It might be a bit much to call mesh networking this year’s en vogue technology for investors, but more investors lately just have to get into a mesh networking startup.
The two most recent recipients of funding are Kiyon Inc. and PacketHop Inc., the seventh and eighth mesh networking startups to snag funding this year. In comparison, six mesh networking startups were funded throughout 2004 and only five in 2003, according to The MoneyTree Survey from PricewaterhouseCoopers, Thomson Venture Economics (publisher of PE Week) and the National Venture Capital Association.
Redwood City, Calif.-based Packet-Hop raised $10 million in a Series C financing led by GF Private Equity Group. U.S. Venture Partners, Mayfield and ComVentures also participated in the round. The company has raised $25 million in VC funding since its 2003 inception.
Kiyon, a 2 1/2-year-old mesh networking startup, is based in La Jolla, Calif. This month, the company nailed down $10 million in Series B financing led by Siemens Venture Capital, with participation from Jacobs Capital Group. The company had previously raised $4 million from angel investors, including Kiyon founder and CEO Mike Nova.
Two other mesh networking companies assembled backing recently:
Crossbow Technology, whose newest round of $12 million came in June, has raised more than $24 million over four rounds from investors such as Morgenthaler Ventures, Cisco Systems and Paladin Capital.
Tropos Networks, which closed its eighth round of funding in April, has raised more than $45 million from Benchmark Capital, Intel Capital, Boston Millennia Partners and – as with Kiyon – Siemens Venture Capital.
So far in 2005, more than two-dozen venture firms have backed a mesh networking company, a figure on pace to surpass the 34 firms that funded the burgeoning technology last year.
Todd Jaquez-Fissori, an investment partner at Siemens Venture Capital’s office in San Jose, says that Siemens’ investment arm has not only helped to finance Kiyon and Tropos this year but that its parent, Siemens, Europe’s largest electronics and electrical engineering firm, earlier this year bought Chantry Networks, a builder of mesh access points, for an undisclosed amount. In a similar move last November, Motorola bought startup MeshNetworks, which makes equipment for mobile broadband and position location networks.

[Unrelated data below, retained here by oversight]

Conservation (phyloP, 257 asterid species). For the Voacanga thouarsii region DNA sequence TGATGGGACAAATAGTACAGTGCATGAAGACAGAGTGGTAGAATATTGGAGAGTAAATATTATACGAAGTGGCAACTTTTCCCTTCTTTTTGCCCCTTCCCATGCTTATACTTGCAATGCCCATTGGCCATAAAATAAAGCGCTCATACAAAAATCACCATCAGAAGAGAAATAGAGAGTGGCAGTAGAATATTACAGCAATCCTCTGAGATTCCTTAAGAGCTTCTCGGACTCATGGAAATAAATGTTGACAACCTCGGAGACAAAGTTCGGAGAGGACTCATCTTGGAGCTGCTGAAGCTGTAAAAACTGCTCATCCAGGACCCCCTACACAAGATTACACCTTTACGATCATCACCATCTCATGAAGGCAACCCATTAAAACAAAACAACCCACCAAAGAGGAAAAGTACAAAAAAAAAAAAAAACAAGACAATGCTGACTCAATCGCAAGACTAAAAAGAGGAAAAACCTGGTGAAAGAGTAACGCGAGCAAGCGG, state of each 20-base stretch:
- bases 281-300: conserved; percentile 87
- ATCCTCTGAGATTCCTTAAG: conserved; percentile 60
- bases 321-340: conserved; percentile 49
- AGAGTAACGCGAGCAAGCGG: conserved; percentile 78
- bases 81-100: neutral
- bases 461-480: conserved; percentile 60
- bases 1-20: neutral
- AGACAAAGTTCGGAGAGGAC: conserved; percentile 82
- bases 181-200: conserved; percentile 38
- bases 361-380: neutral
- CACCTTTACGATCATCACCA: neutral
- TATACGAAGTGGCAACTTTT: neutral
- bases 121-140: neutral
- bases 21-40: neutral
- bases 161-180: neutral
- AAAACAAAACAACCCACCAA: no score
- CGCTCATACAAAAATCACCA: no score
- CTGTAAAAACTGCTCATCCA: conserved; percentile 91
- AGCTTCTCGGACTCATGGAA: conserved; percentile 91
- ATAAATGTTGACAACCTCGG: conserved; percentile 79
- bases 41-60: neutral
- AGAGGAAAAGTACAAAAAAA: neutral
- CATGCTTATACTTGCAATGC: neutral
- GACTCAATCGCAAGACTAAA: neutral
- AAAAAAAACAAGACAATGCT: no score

“Cisco, Motorola, Intel – all have proposals out for mesh networking standards,” says Jacquez-Fissori. “And all have an interest in this space and how to play it. Mesh networking is definitely heating up.”
Interest in mesh networks – while not on a par with Internet-bubble level enthusiasm – is sure to keep growing. The idea behind them is to link disparate 802.11 (or Wi-Fi) hot spots into a single, augmentable, wireless network. The most common mesh architecture consists of routing packets over wireless links to a central wired network.
The advantage is that devices using such networks – and they can be anything from sensors to laptops to Internet-enabled phones – can communicate with one another directly instead of going through a main communications point, such as a central hub.
As it is becoming clear, the technology is useful for enterprises. Mesh networking allows IT departments to extend wireless coverage to spots without a cable infrastructure. The mesh access points use existing wireless LAN access points to extend Wi-Fi coverage. It’s also cheap to architect and simple to disassemble.
For instance, Kiyon’s appeal partly lies with its efforts to capture the networked home market, whereas some competitors to have received institutional funding are focused on large buildings, such as manufacturing plants and warehouses. This includes startups such as Ember, Dust Networks and Millennial Net. Some companies are selling to municipalities that want to make broadband available to residents. Companies in this area include Tropos, SkyPilot Network and BelAir Networks.
“[Kiyon] is a hot company,” says Gabriel Brown, a London-based wireless analyst who focuses on ultrawideband and business-grade wireless LAN technologies.
Hot or not, Kiyon and its competitors have some obstacles to overcome. For starters, mesh networking equipment relies on proprietary methods, like complex algorithms, or on Wi-Fi, the standard that connects devices to wireless LANs within a range of 150 feet.
There are currently no industry standards expressly for mesh networking, although the same committee that came up with Wi-Fi (the IEEE 802.11 Committee) has created a group for forming a mesh networking standard. A final decision is likely 12 to 18 months away, according to published reports.
Adding mesh access points to a network can also increase latency on the network, a concern that needs to be overcome before mesh networks can be adopted broadly by homeowners, enterprises and municipalities.